Businesses run on emails. More than telephonic conversations, billboards and social media exposure, the driving force behind every successful business out there is still an email. Thanks to the advent of social media, most communication now happens via email only – newsletters, business reports, feedback surveys, promotional considerations and daily work routines as well; everything is going paper-less and being reciprocated via emails.
Since many emails are not properly formatted, they tend to create confusion or unintended anger in over 64% of people according to a research by Sendmail. Not only does this kill communication, but also makes people overlook your emails if they are improperly written or are too cumbersome to comprehend. This poses new challenges for an email writer – getting the message across and creating an email that is actually opened and read!
Why are emails overlooked? Why are emails misconstrued?
Email is still a relatively new form of communication if you consider the fact that a few years ago people only conversed telephonically or via telegram. However, phone calls are more direct and transparent than written words – sometimes words can be misconstrued. Moreover, the written word sometimes tends to get boring if it is too lengthy or if the email body tends to beat around the bush.
There are many instances when many emails are not even opened due to vague subject lines or are not read properly because the subject matter was either irrelevant or too lengthy. This leads to miscommunication which can hamper business decisions and also lead to delayed feedback.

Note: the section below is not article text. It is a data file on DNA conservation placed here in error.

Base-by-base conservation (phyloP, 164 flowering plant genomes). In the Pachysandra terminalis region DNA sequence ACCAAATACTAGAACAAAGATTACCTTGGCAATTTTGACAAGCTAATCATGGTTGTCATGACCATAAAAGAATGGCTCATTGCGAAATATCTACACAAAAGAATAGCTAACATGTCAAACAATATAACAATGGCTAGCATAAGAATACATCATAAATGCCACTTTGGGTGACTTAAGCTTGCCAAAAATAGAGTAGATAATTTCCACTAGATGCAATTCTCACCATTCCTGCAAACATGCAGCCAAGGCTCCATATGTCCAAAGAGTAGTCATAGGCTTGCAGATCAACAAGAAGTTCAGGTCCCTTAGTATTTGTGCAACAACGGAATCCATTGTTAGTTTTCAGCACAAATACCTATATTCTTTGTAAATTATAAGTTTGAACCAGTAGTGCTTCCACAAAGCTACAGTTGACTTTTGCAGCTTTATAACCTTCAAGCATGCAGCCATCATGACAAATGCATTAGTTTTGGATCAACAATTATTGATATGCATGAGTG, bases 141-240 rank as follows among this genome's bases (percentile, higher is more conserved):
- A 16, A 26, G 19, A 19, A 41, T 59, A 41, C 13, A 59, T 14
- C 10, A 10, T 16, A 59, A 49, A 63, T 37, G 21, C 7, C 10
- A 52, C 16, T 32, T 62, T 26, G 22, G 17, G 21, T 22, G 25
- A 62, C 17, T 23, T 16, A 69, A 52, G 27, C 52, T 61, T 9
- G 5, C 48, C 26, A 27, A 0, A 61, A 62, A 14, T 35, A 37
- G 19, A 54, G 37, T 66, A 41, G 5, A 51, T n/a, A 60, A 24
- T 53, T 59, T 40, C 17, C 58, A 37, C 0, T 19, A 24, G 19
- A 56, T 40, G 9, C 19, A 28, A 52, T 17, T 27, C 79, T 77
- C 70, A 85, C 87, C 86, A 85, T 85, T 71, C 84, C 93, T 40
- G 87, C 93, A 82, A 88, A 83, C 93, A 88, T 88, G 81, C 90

Things to Keep In Mind While Writing a Business Email
- Always decide the purpose of your emails and never send them in haste. Your email message’s audience should be clear in your mind and you should think about how they would perceive the intended message.
- Jotting down notes and seeking information in the form of questions always helps.
- Avoid attachments, use them only when file sharing is the only option.
- Identify yourself and clearly distinguish about the situation – formal or informal.
- Show respect, restraint and assume that there is no privacy.
- The first thing that an email portrays is the subject – make it straightforward and short. It should not be longer than 15 words.
- The subject should include the main keywords or objective of the email.
- The email should have less pleasantries and be more direct towards the message that needs to be communicated.
- Use the active voice – speaking in the present tense.
- Use regular words, short sentences, and a maximum of three paragraphs.
- The email body should not be longer than 300 words and should try to incorporate bullet points wherever applicable.
- Use features like BOLD and highlight text to attract attention towards key issues.
- DO NOT use emoticons or slang.
- Lastly, proofread as many times as possible.
How to write an effective business email body?
- Always set the tone of your message – professional or friendly. Once that is done, begin your email with a befitting salutation with respect to the audience’s qualifications or social status.